Ever since we first heard tell of this book back in January, all of us here in the Alphabet Soup kitchen have been counting down the days, hours, and minutes to this much anticipated event.
After all, it’s not every day that a long lost manuscript written over 100 years ago by such a beloved author is rediscovered and brought to life with brand new illustrations by celebrated illustrator Quentin Blake.
Potter wrote The Tale of Kitty-in-Boots in 1914, but had not finished illustrating it. Two years ago, editor and publisher Jo Hanks stumbled upon a reference to Kitty’s story in a letter from Beatrix to her publisher in an out-of-print collection of her writings. In the Warne archive at the Victoria & Albert Museum, Hanks found three Kitty-in-Boots manuscripts — two handwritten in children’s school notebooks and one typeset in dummy form — along with a colored sketch of Kitty and a pencil rough of foxy arch-villain Mr. Tod.
What’s the best way to honor two beloved British icons with 90th birthdays this year?
Feature them both in a beary good story, of course.🙂
Mr Cornelius is convinced 2016 is extra special and that 90 is a magic number. On January 13, much to the delight of the 50-something resident Paddingtons, Michael Bond turned 90. On April 21, HRH Queen Elizabeth turned 90 (with her official birthday celebration taking place just over a week ago), and this coming October marks the 90th anniversary of Winnie-the-Pooh’s first book.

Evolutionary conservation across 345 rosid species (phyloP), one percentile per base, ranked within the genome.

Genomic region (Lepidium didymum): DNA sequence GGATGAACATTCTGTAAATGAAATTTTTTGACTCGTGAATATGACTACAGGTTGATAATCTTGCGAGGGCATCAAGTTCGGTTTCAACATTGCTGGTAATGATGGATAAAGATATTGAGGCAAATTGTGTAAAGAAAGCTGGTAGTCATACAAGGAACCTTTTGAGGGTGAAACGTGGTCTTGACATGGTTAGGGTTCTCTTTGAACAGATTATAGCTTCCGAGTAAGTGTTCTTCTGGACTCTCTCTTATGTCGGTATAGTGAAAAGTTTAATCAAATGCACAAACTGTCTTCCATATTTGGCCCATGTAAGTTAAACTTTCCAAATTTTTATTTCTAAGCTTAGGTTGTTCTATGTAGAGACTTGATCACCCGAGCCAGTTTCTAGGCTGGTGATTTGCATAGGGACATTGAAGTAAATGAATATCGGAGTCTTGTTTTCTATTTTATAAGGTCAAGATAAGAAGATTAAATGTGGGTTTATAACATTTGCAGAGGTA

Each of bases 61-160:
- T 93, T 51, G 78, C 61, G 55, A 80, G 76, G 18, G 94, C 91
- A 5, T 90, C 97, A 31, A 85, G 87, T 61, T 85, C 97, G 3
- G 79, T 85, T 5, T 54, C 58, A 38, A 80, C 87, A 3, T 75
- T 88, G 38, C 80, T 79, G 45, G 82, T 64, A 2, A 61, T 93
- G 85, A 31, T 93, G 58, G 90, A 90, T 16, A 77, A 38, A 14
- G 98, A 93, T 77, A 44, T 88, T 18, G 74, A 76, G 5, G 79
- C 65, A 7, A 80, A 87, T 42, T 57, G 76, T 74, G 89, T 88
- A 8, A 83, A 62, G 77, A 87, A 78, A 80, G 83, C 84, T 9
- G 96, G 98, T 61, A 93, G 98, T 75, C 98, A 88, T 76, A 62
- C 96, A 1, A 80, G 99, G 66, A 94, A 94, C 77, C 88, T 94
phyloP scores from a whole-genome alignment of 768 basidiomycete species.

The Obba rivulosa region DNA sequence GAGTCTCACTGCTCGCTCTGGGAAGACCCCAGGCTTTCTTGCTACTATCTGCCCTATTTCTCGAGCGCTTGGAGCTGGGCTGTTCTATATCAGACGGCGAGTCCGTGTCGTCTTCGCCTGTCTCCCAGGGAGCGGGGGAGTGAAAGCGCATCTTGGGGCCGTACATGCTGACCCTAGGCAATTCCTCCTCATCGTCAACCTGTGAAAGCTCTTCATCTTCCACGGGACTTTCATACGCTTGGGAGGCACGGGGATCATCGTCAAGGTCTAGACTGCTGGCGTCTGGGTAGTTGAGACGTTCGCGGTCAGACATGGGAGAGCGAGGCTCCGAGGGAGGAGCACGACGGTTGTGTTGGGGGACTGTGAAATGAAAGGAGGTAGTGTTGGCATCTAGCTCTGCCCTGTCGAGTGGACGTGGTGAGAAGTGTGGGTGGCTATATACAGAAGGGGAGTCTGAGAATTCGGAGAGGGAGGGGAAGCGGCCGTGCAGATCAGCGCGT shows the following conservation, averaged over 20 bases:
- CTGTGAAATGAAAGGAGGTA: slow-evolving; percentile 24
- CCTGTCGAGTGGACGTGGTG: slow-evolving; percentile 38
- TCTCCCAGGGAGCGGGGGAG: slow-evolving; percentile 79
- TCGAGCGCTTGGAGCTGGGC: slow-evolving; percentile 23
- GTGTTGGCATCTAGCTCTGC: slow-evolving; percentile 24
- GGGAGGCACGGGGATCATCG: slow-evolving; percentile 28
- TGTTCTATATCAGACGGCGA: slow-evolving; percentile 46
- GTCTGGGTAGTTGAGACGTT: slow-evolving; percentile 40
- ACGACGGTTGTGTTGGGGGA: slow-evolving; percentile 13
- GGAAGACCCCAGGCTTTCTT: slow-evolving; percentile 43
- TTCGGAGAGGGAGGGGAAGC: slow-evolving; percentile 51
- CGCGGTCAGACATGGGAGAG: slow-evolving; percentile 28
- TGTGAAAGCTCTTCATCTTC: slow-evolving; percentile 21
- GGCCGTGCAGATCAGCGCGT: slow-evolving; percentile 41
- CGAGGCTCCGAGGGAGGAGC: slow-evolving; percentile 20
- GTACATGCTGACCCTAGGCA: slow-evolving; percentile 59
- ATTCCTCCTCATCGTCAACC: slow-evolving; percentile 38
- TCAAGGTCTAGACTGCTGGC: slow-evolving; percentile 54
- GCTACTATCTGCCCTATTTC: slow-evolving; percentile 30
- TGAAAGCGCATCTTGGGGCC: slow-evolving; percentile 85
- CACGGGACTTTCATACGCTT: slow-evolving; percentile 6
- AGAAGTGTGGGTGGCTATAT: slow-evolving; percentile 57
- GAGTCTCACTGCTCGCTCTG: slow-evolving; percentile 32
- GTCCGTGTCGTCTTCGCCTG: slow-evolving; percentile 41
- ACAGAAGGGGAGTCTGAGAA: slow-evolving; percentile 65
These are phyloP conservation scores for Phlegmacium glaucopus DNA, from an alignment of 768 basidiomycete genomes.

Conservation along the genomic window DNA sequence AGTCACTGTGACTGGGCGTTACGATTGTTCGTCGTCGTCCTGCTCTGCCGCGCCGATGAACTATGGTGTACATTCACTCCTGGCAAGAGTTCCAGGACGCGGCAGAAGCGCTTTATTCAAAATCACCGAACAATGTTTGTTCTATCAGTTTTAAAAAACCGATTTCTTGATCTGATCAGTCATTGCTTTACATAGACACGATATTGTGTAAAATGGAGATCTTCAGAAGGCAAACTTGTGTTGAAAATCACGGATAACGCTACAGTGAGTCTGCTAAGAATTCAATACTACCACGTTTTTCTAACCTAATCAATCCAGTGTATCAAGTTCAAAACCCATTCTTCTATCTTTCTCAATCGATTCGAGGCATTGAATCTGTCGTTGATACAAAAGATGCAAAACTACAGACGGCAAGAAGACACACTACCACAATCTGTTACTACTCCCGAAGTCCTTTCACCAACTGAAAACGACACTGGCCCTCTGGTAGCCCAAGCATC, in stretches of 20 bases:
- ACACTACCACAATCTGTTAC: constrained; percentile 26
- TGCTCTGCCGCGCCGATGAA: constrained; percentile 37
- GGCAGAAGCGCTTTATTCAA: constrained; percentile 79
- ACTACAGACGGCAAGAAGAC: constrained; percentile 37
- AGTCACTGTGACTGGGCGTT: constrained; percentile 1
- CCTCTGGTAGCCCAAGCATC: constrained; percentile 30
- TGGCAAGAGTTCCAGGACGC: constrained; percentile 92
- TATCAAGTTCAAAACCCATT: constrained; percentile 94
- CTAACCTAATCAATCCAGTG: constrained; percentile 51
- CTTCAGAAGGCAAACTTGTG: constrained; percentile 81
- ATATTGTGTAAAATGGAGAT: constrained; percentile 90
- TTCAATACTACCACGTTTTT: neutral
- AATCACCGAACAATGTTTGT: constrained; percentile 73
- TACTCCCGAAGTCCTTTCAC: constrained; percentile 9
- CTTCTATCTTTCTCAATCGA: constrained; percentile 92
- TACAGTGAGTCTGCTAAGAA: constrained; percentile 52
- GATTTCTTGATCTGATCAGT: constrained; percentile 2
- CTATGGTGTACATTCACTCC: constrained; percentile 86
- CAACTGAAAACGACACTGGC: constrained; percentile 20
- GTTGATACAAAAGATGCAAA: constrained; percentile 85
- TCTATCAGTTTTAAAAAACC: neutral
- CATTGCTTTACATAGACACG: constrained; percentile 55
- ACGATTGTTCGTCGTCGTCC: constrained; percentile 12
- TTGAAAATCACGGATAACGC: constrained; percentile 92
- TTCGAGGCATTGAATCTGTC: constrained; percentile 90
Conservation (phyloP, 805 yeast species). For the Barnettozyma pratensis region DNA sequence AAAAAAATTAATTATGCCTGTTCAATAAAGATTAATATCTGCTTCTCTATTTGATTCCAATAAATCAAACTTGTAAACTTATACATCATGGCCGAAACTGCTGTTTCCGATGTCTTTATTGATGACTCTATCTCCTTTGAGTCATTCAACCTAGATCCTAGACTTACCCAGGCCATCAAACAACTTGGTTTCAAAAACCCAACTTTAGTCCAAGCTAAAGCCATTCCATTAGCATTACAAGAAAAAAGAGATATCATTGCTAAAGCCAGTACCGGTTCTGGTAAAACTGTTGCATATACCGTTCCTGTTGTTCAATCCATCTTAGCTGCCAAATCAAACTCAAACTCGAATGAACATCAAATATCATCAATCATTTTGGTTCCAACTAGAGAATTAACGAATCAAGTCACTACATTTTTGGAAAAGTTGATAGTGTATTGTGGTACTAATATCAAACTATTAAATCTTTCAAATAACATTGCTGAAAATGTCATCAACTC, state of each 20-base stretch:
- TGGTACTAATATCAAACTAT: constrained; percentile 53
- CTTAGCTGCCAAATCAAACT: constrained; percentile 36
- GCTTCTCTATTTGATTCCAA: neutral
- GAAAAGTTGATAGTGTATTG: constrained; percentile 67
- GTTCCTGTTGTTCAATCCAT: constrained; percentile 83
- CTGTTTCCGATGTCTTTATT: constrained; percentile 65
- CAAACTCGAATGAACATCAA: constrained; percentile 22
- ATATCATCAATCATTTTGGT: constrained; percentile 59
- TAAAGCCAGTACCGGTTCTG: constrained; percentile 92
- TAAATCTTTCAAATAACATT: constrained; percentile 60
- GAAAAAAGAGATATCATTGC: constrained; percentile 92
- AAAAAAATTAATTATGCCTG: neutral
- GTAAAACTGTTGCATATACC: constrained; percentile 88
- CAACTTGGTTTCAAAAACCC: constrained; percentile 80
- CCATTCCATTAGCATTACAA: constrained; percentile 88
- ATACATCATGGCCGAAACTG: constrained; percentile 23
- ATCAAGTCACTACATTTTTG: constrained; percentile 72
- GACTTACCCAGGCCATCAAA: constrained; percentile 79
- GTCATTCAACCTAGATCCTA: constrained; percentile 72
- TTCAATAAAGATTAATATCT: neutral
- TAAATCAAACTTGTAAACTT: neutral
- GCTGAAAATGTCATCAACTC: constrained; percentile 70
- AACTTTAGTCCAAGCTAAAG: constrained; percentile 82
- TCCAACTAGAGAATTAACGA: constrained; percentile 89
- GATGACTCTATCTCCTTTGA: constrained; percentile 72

Goodness. This is like a golden trifecta for us anglophiles who are mad for Brits, books and bears! Just so happens that Her Majesty loved the Pooh books when she was little, and the year she was born, Mr. Milne dedicated his Teddy Bear and Other Songs (1926) to her.
Earlier this year, Mr Bond was asked to write an address for the National Service of Thanksgiving for the Queen’s 90th Birthday. His “Reflection on the Passing of Years” was read aloud at the service by Sir David Attenborough (and yes, he turned 90, too, on May 8). This piece, a special gift for the Queen, described the experience of life for those born in 1926. Is there any better gift than the gift of words?